Sunday, May 16, 2010

When instruments turn nasty - yield measurement non-linearity

Last week I visited the farm manager at Roseworthy Agricultural College. Most of my work with SAR and crops has been done here. The college farm practices precision agrculture and collects telemetry from harvesters to do yield mapping and produce fertilizer application prescriptions for the next season.

He showed me some yield data from 2009 where there was marked variation in the yield (tonnes/per hectare) depending on the speed at which the harvester was travelling. 2 operators drove the harvester at different speeds and this caused a variation. Fortunately past data I have worked on was obtained by a single operator. Obviously the variation indicates a non-linearity in the flow measurement hardware.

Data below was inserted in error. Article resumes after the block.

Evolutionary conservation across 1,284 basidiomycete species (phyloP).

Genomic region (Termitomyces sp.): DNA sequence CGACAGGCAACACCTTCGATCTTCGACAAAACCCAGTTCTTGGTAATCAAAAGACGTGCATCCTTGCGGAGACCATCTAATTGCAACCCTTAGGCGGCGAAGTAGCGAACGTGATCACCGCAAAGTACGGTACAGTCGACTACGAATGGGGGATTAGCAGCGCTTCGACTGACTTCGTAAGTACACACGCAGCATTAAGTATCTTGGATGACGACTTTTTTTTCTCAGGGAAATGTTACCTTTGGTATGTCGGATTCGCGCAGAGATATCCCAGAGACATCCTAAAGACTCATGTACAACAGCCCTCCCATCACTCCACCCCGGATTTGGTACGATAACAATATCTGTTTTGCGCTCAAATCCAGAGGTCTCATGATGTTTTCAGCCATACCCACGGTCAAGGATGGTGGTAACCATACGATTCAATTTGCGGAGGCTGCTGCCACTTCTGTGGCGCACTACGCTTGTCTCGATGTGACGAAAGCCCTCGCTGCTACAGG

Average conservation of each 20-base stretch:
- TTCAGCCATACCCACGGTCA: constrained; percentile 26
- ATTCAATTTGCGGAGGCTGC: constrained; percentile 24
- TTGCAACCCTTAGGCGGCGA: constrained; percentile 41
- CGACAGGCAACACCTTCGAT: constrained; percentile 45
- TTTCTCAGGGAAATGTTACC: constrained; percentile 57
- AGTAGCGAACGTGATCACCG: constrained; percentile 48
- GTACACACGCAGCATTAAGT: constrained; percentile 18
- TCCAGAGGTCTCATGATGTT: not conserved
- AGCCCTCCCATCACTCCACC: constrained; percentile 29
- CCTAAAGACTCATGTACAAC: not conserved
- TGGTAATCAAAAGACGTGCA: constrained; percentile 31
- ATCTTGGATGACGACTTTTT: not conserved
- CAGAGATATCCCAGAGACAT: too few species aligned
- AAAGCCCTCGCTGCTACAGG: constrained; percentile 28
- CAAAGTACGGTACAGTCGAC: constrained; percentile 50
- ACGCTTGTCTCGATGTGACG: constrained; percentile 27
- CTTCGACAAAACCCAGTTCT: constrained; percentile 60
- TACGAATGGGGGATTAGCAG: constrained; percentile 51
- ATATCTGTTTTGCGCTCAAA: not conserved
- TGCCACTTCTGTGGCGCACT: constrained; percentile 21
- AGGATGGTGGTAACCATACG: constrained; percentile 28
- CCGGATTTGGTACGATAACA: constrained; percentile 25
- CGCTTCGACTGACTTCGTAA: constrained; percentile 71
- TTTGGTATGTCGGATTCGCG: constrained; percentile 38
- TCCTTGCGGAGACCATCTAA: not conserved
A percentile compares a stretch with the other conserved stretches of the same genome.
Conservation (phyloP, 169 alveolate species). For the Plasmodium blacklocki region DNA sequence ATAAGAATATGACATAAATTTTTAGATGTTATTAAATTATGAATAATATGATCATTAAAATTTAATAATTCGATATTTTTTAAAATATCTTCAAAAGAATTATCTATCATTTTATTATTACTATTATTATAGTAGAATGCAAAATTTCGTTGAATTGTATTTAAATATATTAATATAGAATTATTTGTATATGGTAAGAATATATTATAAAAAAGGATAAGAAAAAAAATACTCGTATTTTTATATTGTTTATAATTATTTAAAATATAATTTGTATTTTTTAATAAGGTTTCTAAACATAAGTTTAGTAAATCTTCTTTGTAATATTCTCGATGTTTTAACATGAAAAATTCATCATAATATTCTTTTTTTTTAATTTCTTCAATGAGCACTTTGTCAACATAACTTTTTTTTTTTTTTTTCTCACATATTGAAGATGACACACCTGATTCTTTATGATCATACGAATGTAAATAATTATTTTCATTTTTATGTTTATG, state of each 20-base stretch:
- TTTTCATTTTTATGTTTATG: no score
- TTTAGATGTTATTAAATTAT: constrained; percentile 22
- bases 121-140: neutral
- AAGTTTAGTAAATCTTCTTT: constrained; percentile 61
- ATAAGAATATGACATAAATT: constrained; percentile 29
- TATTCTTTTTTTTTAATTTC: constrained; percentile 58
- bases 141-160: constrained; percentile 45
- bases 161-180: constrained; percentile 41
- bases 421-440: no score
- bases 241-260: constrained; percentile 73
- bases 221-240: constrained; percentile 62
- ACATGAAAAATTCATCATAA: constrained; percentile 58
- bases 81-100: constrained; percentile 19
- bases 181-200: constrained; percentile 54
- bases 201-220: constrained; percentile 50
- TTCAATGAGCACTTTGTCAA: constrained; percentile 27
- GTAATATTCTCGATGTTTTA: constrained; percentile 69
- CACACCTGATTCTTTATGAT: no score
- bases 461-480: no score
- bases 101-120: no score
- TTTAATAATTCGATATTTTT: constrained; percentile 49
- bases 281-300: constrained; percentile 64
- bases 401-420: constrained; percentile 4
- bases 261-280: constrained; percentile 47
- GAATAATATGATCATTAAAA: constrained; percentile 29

So I went back to my old friend , Gaussian Mixture models and isolated the 2 different working speeds (combines have different optimal speeds). Then plotted the yields obtained at different speeds and sure enough there was trending againsts speed, on top of the standard infield variation the yield mapping excercise is trying to capture. This can be fixed by mathematically recalibrating the flow sensor and detrending the slope so that yield masses show similar variability no matter what speed. To absolutely calibrate the system a value for the total yield obtained in the field is needed.

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